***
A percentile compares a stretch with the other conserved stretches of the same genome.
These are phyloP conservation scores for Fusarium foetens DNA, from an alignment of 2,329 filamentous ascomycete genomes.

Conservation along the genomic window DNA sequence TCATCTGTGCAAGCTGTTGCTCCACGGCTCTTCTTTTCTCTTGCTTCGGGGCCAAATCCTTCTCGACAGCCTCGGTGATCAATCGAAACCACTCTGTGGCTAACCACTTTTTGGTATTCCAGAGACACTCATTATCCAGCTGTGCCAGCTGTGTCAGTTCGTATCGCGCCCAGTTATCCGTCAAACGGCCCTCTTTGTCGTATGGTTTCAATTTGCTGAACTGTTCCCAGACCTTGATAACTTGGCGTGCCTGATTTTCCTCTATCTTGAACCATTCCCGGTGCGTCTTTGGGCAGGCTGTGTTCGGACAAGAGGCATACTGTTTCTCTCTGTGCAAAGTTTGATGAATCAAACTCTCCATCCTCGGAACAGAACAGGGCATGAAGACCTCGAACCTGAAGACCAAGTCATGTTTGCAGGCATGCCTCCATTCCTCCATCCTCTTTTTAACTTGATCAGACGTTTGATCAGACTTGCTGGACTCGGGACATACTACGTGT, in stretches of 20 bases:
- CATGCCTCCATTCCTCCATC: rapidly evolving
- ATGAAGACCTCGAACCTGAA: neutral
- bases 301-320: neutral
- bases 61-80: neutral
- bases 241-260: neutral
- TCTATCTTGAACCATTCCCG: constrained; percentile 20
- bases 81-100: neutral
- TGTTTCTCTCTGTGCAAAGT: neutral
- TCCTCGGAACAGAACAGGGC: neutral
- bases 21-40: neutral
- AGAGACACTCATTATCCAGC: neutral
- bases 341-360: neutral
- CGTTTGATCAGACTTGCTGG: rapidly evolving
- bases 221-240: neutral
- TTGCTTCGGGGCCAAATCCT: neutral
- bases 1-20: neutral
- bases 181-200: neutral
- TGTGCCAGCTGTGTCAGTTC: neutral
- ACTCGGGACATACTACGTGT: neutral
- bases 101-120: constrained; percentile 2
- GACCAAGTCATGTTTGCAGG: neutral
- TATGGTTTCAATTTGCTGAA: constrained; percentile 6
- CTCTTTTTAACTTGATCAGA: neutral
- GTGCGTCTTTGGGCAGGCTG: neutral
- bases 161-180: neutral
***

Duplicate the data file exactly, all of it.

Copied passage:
A percentile compares a stretch with the other conserved stretches of the same genome.
These are phyloP conservation scores for Fusarium foetens DNA, from an alignment of 2,329 filamentous ascomycete genomes.

Conservation along the genomic window DNA sequence TCATCTGTGCAAGCTGTTGCTCCACGGCTCTTCTTTTCTCTTGCTTCGGGGCCAAATCCTTCTCGACAGCCTCGGTGATCAATCGAAACCACTCTGTGGCTAACCACTTTTTGGTATTCCAGAGACACTCATTATCCAGCTGTGCCAGCTGTGTCAGTTCGTATCGCGCCCAGTTATCCGTCAAACGGCCCTCTTTGTCGTATGGTTTCAATTTGCTGAACTGTTCCCAGACCTTGATAACTTGGCGTGCCTGATTTTCCTCTATCTTGAACCATTCCCGGTGCGTCTTTGGGCAGGCTGTGTTCGGACAAGAGGCATACTGTTTCTCTCTGTGCAAAGTTTGATGAATCAAACTCTCCATCCTCGGAACAGAACAGGGCATGAAGACCTCGAACCTGAAGACCAAGTCATGTTTGCAGGCATGCCTCCATTCCTCCATCCTCTTTTTAACTTGATCAGACGTTTGATCAGACTTGCTGGACTCGGGACATACTACGTGT, in stretches of 20 bases:
- CATGCCTCCATTCCTCCATC: rapidly evolving
- ATGAAGACCTCGAACCTGAA: neutral
- bases 301-320: neutral
- bases 61-80: neutral
- bases 241-260: neutral
- TCTATCTTGAACCATTCCCG: constrained; percentile 20
- bases 81-100: neutral
- TGTTTCTCTCTGTGCAAAGT: neutral
- TCCTCGGAACAGAACAGGGC: neutral
- bases 21-40: neutral
- AGAGACACTCATTATCCAGC: neutral
- bases 341-360: neutral
- CGTTTGATCAGACTTGCTGG: rapidly evolving
- bases 221-240: neutral
- TTGCTTCGGGGCCAAATCCT: neutral
- bases 1-20: neutral
- bases 181-200: neutral
- TGTGCCAGCTGTGTCAGTTC: neutral
- ACTCGGGACATACTACGTGT: neutral
- bases 101-120: constrained; percentile 2
- GACCAAGTCATGTTTGCAGG: neutral
- TATGGTTTCAATTTGCTGAA: constrained; percentile 6
- CTCTTTTTAACTTGATCAGA: neutral
- GTGCGTCTTTGGGCAGGCTG: neutral
- bases 161-180: neutral